The healthier we are, the more resistant we are to germs of any kind, and the recovery from any bug we might pick up will be quicker.
Not only that, but we’re going to have to go back to work sooner or later, and it would be good if those business suits or uniforms still fit when that time comes. 

Hydration is also crucial to keeping the body healthy, but most of us don’t drink as much water as we should.
It was only when I started keeping track of how much I was drinking in a day that I realised how far short I had fallen from what my body actually needed on a daily basis. 
Remember, too, that alcohol is a diuretic, so for every beer or glass of wine, we need to drink more water. 
For a great discussion on how much water we need to drink, listen to this interview from ABC Australia. 

Exercise is similarly important, and for more reasons than just not bulking out while we’re hibernating. Exercise is good for the brain and the emotions as well as the body, so even when we can’t leave home, it’s important to walk, or get on the treadmill, toss a ball with the dog, follow a cardio or dance video tutorial, or get into stretching and yoga. Even cleaning out a cupboard or doing some gardening qualifies. There are lots of options for people to pursue at home, and your exercise can be as gentle or vigorous as you want it to be so there’s no excuse for staying in bed or living on the couch for the foreseeable future.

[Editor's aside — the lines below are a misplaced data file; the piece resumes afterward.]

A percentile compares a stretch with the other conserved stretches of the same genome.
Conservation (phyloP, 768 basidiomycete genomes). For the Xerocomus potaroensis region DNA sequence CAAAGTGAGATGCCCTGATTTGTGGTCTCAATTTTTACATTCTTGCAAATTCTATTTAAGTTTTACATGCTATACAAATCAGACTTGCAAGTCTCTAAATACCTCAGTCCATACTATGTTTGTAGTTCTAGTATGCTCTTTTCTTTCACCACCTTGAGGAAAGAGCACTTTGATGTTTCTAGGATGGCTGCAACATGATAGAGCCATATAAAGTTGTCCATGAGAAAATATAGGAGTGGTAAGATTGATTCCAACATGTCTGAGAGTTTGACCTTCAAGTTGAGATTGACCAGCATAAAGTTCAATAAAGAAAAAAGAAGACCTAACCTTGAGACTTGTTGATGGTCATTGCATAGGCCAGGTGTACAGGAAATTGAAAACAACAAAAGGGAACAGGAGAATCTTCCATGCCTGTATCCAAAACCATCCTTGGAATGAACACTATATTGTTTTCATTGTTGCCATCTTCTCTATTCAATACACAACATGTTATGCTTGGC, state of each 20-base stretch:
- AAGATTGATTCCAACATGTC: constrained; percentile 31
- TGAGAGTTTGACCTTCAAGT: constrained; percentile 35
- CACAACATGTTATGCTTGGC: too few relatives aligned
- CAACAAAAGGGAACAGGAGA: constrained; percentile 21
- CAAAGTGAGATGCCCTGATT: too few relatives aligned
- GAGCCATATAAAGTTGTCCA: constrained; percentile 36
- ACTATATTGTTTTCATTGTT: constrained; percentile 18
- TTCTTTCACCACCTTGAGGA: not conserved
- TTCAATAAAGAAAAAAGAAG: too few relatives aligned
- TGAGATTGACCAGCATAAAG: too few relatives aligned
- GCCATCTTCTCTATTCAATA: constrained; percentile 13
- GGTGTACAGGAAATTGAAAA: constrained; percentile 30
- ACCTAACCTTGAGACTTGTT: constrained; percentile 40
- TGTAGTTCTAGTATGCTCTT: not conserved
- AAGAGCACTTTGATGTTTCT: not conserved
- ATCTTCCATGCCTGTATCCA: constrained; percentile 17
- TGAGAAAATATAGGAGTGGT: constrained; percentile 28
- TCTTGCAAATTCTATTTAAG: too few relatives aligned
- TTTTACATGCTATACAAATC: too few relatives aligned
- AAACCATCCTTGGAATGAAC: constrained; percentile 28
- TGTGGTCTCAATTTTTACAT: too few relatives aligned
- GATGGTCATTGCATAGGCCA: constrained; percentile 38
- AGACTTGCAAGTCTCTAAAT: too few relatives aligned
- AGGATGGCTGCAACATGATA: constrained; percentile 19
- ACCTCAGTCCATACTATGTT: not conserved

While it has been widely publicised that sunlight will kill the corona virus doesn’t like the sunlight, that is not actually true. Even so, it dos kill other germs and bacteria.
Stepping outside the house and into the fresh air and sunshine is highly beneficial for wellbeing. You don’t have to go far – just into the yard will do if you can’t or don’t want to go any further.
While people who live outside the city are at a definite advantage here, most neighbourhoods have parks, gardens or reserves where you can go and walk without being in close proximity to anyone else or even touching anything. 
Letting light into your house is important, too. it helps you maintain a natural circadian rhythm, and therefore promotes better sleep hygiene. 

Personal hygiene may seem mundane, and there are probably people out there who are treating it as optional, but showering every day, wearing deodorant, and taking care with presentation is an important part of taking on each day with a positive attitude. It’s psychologically proactive and It makes a difference to our physical health and wellbeing. Just as importantly, it makes you much more pleasant to be around. You might just be at home with your family, but they are actually the most significant people in your life. If you couldn’t be bothered doing it for yourself, do it for them.